First, it has let the public know where Indonesia stands relative to the current state of international relations. The foreign ministry knows well that the world we live in today is radically different than the one faced by our forefathers and that the country is now in a particular era of history where foreign policy needs to be adjusted in a way that meets the expectations of the public.
There is a growing public awareness that Indonesia needs to convey to the international community its basic needs as a developing nation.
Second, it has kept the public up to date on its foreign policy discourse. Such announcements were once used to indicate Indonesia's position while it faced antagonism between the opposing Eastern Communist and Western Capitalist blocks, which Mohammad Hatta famously likened to "rowing between two reefs".
The point he was making was that Indonesia should avoid choosing sides. The foreign ministry is telling us that Indonesia is choosing such a path in the interest of our nation.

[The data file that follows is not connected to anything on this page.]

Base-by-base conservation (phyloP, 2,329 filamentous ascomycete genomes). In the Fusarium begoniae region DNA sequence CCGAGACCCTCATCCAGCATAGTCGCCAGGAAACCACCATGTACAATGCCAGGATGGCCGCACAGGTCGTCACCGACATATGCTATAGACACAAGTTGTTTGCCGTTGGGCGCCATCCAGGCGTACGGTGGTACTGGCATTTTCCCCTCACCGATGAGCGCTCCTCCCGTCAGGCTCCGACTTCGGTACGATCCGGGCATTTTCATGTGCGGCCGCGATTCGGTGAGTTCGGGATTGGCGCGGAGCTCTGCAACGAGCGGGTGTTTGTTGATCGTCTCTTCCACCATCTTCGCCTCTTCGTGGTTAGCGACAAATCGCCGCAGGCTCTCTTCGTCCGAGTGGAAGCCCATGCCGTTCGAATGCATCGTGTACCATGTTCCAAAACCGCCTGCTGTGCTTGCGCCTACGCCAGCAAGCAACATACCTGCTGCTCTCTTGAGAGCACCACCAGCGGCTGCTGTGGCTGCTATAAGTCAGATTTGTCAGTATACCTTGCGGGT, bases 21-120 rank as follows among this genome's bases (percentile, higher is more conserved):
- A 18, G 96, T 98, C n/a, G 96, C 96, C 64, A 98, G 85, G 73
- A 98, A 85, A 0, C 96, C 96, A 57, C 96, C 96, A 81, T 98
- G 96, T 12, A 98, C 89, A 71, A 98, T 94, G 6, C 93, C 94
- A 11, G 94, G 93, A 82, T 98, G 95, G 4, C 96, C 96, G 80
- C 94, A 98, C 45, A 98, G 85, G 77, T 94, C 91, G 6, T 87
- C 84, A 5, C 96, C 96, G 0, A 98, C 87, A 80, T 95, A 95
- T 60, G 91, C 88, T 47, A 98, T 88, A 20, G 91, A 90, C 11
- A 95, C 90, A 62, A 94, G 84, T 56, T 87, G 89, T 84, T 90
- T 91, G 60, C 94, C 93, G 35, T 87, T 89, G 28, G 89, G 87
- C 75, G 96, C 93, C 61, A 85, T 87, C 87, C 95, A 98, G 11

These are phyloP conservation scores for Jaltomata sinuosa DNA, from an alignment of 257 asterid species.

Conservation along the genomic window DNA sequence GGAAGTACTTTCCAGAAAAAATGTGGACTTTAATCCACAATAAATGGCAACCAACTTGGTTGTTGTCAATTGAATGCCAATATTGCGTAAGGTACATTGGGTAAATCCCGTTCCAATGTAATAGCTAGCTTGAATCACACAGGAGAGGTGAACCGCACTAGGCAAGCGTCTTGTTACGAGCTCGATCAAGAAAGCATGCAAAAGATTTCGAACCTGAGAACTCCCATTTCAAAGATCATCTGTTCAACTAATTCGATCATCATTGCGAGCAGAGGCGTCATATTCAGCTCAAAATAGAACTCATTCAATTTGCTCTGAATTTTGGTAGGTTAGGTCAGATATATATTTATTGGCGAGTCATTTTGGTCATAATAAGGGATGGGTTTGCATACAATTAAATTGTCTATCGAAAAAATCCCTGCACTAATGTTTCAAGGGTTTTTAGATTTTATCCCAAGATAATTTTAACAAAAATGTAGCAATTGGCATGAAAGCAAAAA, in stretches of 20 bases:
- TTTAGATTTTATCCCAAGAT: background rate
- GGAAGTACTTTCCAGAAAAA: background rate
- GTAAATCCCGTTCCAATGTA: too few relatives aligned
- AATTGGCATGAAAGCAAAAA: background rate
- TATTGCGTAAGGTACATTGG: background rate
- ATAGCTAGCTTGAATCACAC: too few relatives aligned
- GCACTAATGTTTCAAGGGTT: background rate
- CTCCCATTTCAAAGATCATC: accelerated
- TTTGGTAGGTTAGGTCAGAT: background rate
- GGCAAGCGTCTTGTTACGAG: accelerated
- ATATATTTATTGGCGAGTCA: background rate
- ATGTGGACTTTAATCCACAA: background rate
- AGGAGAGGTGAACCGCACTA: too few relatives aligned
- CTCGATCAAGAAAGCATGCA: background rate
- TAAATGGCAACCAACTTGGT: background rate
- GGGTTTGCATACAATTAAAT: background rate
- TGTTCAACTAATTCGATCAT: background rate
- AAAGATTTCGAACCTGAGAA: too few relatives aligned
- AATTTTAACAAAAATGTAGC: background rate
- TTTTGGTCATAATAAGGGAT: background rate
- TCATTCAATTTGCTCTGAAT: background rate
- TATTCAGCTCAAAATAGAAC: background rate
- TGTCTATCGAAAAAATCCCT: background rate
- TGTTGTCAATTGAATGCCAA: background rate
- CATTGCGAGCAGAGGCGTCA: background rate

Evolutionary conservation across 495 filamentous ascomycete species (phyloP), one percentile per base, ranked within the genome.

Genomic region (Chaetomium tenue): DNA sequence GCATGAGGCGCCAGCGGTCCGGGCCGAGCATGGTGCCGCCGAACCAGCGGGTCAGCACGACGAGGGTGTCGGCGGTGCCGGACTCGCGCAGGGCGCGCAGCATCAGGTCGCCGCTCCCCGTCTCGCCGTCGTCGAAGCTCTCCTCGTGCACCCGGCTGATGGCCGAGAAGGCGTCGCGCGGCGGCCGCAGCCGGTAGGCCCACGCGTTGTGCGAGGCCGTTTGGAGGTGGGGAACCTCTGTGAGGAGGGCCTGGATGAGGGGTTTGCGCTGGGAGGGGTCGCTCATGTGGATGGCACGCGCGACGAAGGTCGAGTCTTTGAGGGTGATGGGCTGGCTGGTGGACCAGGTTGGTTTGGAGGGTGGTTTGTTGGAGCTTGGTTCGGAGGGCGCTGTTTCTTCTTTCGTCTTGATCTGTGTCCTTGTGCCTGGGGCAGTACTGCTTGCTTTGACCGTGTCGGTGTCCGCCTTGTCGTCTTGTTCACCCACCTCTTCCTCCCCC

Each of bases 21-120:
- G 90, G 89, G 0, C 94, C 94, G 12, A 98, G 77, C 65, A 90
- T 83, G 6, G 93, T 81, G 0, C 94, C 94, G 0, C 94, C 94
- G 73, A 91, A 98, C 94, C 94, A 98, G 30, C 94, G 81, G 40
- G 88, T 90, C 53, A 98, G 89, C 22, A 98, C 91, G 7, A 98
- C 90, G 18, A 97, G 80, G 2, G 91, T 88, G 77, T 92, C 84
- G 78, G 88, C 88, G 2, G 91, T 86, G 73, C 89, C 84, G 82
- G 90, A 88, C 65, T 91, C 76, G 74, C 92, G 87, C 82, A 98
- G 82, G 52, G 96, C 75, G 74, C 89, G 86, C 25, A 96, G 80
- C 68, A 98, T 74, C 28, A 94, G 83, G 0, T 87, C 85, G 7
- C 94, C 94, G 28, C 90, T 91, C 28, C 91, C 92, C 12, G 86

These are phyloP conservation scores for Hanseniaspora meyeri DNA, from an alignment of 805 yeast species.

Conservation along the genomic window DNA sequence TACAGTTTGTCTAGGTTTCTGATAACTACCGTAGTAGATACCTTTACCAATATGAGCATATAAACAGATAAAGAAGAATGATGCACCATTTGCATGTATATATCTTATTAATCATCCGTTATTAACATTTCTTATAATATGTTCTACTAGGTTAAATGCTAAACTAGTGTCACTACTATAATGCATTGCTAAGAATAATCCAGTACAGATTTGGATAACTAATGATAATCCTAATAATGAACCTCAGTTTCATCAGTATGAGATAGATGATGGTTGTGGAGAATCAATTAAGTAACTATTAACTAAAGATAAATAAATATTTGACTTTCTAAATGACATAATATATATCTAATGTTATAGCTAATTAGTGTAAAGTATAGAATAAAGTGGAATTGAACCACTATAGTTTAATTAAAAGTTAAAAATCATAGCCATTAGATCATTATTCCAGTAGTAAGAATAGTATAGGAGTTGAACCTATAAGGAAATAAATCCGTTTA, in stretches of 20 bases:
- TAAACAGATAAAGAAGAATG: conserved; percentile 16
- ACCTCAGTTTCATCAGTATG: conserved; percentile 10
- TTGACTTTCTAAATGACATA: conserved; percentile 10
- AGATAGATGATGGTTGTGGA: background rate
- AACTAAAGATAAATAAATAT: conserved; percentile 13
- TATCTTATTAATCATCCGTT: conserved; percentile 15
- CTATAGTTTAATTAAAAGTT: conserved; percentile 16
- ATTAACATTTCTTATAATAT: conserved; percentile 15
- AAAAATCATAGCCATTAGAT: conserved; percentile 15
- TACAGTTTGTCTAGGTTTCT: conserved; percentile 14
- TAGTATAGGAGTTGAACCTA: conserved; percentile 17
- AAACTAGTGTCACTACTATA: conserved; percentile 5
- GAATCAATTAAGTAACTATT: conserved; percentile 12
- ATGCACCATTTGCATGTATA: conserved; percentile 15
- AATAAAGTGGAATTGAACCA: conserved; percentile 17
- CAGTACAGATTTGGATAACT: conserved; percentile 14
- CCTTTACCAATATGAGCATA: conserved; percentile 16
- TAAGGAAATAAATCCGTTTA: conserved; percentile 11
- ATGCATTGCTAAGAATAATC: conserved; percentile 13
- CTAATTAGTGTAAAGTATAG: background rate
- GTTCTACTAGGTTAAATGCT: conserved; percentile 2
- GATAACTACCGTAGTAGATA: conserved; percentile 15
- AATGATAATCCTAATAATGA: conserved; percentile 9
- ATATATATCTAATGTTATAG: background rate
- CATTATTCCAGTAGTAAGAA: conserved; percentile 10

Third, it has let the public know of Indonesia's foreign policy goals. If Yudhoyono's "turbulent ocean" is used as a point of reference, the foreign ministry tries to convince the public of the importance of activism in our foreign policy, meaning that such an "ocean" must be seen as providing ample diplomatic opportunity for Indonesia, rather than risk.
Finally, the foreign ministry has assessed that Indonesia is confronted with three options as a consequence of its extensive international relations: be part of, follow or lead the change.
We surely cannot only be a follower, nor stand idly by, in the this world. It has attempted to lead the country on certain international issues and make itself heard globally, as evidenced, among other examples, by its position on the issue of climate change, Iran's nuclear program and the Middle East conflict.